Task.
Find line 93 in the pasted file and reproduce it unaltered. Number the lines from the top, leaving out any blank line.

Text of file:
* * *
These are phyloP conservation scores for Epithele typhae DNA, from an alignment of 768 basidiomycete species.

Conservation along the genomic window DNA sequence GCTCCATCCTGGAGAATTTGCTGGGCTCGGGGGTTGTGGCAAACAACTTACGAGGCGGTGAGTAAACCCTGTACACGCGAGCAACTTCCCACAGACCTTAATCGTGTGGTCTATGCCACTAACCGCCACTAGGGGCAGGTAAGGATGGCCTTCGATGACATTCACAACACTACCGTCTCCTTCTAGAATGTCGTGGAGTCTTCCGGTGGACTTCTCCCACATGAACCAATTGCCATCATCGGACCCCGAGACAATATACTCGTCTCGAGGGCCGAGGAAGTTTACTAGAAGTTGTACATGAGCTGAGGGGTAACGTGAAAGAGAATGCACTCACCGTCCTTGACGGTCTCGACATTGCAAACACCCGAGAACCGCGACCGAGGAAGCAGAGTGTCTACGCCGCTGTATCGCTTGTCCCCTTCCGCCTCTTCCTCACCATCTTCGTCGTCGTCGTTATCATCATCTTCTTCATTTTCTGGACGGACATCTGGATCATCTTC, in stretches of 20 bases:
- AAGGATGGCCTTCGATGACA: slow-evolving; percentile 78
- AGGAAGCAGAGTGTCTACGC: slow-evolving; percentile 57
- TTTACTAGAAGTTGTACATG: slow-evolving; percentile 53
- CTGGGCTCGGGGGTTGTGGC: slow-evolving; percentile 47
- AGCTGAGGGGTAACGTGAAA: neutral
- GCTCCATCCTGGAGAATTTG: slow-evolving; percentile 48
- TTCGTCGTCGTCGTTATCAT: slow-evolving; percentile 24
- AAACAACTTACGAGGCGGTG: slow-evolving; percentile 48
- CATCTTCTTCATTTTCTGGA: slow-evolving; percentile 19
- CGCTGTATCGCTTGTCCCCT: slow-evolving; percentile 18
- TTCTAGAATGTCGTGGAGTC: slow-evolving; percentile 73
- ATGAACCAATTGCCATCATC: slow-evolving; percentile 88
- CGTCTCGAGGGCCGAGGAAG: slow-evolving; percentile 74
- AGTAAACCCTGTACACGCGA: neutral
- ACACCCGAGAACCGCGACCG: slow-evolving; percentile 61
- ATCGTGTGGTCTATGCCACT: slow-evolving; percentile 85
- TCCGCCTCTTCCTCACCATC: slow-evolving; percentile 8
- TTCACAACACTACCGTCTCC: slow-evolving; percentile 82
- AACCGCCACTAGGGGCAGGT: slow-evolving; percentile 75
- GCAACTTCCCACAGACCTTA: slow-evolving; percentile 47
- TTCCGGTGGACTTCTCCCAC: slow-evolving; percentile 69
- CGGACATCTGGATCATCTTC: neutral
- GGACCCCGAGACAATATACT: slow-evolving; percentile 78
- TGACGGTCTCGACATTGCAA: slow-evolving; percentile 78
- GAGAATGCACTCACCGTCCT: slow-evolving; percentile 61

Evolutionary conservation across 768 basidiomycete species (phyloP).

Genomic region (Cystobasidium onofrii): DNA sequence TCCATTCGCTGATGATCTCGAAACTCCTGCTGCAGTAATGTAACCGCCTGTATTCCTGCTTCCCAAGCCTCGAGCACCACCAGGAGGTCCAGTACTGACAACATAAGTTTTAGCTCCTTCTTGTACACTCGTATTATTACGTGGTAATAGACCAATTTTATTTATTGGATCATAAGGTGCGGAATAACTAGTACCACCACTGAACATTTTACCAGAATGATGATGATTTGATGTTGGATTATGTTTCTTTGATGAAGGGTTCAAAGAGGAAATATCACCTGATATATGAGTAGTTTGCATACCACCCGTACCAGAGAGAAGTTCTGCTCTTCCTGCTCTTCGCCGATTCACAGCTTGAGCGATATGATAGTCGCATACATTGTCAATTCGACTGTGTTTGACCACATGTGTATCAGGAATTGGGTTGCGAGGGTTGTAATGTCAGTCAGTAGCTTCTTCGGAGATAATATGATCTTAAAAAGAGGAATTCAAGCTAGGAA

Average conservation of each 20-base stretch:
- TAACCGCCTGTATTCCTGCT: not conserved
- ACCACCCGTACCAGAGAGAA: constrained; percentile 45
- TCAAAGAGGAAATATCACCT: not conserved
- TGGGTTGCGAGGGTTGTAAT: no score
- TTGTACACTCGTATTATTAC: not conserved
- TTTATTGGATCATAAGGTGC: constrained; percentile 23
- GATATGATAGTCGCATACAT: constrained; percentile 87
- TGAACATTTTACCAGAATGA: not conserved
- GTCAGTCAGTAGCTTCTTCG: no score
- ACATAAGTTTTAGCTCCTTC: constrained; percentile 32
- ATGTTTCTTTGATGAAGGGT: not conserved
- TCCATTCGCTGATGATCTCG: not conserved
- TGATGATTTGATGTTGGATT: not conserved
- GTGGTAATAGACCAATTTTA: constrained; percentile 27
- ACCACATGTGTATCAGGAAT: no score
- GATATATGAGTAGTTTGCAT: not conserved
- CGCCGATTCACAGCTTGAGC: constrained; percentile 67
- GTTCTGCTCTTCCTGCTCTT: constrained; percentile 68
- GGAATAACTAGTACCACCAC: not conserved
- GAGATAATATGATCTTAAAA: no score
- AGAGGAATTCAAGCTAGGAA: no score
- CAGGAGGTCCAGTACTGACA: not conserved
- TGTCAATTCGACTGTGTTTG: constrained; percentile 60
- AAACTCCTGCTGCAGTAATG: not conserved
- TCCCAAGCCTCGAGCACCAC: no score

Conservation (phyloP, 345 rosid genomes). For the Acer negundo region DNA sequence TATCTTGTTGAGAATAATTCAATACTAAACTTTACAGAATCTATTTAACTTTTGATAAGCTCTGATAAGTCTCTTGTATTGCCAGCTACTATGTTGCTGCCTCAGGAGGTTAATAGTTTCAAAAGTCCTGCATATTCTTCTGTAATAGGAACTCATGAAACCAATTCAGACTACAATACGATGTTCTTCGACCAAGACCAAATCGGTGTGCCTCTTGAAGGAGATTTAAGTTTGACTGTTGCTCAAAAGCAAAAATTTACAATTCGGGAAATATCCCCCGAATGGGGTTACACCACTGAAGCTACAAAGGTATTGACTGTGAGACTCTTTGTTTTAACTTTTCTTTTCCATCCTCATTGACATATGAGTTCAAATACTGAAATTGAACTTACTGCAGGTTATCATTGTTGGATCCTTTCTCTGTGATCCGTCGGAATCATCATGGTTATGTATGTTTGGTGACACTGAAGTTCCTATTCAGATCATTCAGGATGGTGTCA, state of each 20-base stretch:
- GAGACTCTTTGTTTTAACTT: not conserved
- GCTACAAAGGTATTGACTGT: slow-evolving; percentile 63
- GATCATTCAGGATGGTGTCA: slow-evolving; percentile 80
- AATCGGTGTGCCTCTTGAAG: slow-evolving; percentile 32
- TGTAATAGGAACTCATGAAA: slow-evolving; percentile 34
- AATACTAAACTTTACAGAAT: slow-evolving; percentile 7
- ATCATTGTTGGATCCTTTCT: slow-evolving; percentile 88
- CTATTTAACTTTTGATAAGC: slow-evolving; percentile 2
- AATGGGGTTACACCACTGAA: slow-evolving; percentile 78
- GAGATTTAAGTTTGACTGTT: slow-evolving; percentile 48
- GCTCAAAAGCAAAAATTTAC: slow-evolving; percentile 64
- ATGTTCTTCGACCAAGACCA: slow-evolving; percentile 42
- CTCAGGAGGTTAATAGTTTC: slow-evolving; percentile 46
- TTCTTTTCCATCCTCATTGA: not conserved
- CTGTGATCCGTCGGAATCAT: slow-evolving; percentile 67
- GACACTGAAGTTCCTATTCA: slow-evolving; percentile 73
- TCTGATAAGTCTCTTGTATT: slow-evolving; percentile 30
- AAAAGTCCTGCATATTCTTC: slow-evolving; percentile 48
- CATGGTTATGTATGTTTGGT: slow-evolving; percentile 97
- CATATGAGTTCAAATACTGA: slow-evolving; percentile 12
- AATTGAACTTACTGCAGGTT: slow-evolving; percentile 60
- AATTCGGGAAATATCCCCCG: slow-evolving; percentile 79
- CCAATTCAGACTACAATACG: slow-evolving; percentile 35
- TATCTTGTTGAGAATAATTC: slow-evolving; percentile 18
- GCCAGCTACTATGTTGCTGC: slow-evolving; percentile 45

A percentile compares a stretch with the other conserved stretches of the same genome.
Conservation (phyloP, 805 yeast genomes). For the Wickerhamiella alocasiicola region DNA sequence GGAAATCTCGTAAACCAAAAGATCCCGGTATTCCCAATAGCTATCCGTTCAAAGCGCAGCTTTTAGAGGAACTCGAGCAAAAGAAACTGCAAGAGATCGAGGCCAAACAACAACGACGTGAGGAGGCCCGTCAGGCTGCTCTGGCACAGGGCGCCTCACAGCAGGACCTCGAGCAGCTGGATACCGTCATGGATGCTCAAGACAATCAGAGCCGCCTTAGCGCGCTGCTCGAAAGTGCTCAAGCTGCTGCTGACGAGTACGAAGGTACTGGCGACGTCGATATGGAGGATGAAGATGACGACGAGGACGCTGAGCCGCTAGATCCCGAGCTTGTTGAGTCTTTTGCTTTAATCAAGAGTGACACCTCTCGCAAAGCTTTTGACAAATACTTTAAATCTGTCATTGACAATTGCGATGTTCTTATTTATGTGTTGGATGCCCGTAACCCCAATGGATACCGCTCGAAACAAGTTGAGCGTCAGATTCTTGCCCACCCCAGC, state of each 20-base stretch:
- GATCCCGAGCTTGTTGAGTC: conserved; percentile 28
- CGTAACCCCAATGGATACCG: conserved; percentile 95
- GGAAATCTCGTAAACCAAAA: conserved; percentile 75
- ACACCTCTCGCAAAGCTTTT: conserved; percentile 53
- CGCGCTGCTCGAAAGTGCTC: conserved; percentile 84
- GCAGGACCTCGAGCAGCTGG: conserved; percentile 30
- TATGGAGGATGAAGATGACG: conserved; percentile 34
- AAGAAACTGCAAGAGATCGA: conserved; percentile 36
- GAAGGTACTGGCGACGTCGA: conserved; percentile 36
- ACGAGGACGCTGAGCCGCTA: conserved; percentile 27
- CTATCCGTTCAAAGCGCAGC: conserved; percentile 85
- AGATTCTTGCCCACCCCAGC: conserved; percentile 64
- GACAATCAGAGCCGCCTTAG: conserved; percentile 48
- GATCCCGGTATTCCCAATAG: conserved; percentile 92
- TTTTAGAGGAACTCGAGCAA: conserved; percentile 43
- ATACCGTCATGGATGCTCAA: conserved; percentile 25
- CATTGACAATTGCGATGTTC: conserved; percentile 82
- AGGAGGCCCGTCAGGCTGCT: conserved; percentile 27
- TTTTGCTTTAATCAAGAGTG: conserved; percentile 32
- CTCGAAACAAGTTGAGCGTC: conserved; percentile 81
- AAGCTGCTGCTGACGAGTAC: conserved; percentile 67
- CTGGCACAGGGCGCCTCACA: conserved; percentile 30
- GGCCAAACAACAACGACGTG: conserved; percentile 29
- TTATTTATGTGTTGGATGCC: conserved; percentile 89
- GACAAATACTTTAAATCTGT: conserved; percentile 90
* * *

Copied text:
- ACGAGGACGCTGAGCCGCTA: conserved; percentile 27